Many online handouts by music teachers such as Kristin Phillips’ “Recital Etiquette” may describe seating as random and “first come first serve”, but when you enter Crouse Hall’s glamorous wooden bracketed Setnor auditorium you can clearly see an order. Instinctively, groups of attendees distance themselves from the stage based on their relationship to the recitalist where friends and family sit closest, followed by professors, and lastly dispersed pairs of classmates who are there to fill their quota. So when picking out seats or saving seats for a friend, please consider your group’s relationship to the artist to not hurt his or her feelings!

Another unspoken rule that many music teachers repeat but never elaborate is when to stop chatting, cheering and clapping. Phillips simply suggests, “refrain from any talk, whisper, or chatter during the performances” in her list of rules, but fails to mention exactly when (Phillips, “Recital”).

Throughout the recital, you can clearly hear chatting, cheering and clapping start exactly when Schriner the recitalist stops and end suddenly when she steps on the stage as if the audience of mostly music students is trained to do so. However, they really are. During the intermission (15 minute break), my shark pajama wearing neighbor explains to me that freshman music students were scolded by TAs until they follow the rule automatically. So, to avoid glares and shushes, no noise after the singer steps on stage!

The last rule and the most important rule is to not criticize the performer in any way during the entire performance and the reception! If you do so be ready to be ignored by your neighbors for the entire event!

How to Enjoy the Music

One way to enjoy the music is to find a famous performance of it prior to the recital by locating the recital program (the list of music and its composers) on the school page and then compare that performance to the recitalist’. But to avoid breaking the last rule, you can only share your insights with yourself in this case.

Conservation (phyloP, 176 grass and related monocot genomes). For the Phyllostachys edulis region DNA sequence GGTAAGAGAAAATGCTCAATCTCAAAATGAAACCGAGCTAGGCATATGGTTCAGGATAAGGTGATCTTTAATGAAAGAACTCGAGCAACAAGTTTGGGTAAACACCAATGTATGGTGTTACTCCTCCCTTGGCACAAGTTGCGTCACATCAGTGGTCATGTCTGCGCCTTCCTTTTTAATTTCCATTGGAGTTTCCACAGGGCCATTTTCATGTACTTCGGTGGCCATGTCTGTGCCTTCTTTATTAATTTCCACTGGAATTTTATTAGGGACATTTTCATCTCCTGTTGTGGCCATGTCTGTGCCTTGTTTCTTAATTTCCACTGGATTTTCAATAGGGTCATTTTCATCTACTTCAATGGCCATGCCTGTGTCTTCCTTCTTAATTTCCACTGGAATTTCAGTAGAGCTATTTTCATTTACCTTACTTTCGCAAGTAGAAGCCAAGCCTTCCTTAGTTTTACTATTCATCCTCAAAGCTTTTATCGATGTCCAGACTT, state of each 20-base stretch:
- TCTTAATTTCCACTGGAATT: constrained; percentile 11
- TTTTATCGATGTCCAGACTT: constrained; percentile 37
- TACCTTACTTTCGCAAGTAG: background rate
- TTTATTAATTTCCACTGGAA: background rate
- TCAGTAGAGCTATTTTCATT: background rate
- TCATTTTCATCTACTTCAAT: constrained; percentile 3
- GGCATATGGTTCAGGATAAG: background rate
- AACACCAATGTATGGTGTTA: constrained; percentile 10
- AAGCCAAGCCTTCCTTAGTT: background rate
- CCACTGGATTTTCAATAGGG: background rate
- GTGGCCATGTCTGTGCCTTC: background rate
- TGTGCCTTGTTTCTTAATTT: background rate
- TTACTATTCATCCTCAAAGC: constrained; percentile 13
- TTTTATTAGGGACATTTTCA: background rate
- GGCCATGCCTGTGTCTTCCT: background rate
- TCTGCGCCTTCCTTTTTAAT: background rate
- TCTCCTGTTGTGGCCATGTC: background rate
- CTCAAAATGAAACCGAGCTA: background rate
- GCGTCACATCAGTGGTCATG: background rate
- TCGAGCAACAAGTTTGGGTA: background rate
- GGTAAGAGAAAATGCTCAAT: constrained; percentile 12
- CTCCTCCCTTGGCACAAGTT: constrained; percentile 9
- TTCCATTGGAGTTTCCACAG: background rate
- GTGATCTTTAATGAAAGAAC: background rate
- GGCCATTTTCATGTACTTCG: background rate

“The better way” my shark pajama wearing friend told me, “is to talk about how the voice recitalist sings with the instrumental performer”. Meaning, she recommends discussing with others about how the tone, pace and pitch of the recitalist’s voice compares or reacts to the melody produced by the background instrument. For instance, I told her I really appreciated how Schriner treated the “La Vie En Rose” climax where her crescendo (an increase in loudness) is paired with the background piano’s diminuendo (a decrease in loudness and pitch) to emphasize her voice as it increases pitch and loudness.

“La Vie En Rose” performed by Edith Pilaf on Youtube

Like many recitals before hers, Shriner’s voice recital is split between classical and contemporary with mostly German composers for classical songs (Dalton, 7). J.T. Dalton, a graduate music student who wrote his thesis on college voice recitals patterns, predicted accurately the nationality of Shriner’s songs, which were pre-approved by her professor Jonathan English (SUVPA, 2).

Dalton states that for classical selections, “Austro-German composers were most prominent at 38 percent, followed by Americans at 17.6 percent” compositely from 297,888 recitals from 1880 to 1975 (7). He furthers by explaining that, “women recitalists tended to favor American contemporary works more than did the men” (53). Shriner’s list of songs perfectly follow this trend if you look at her program where two of the three classical songs are German and five of all the 8 songs are American.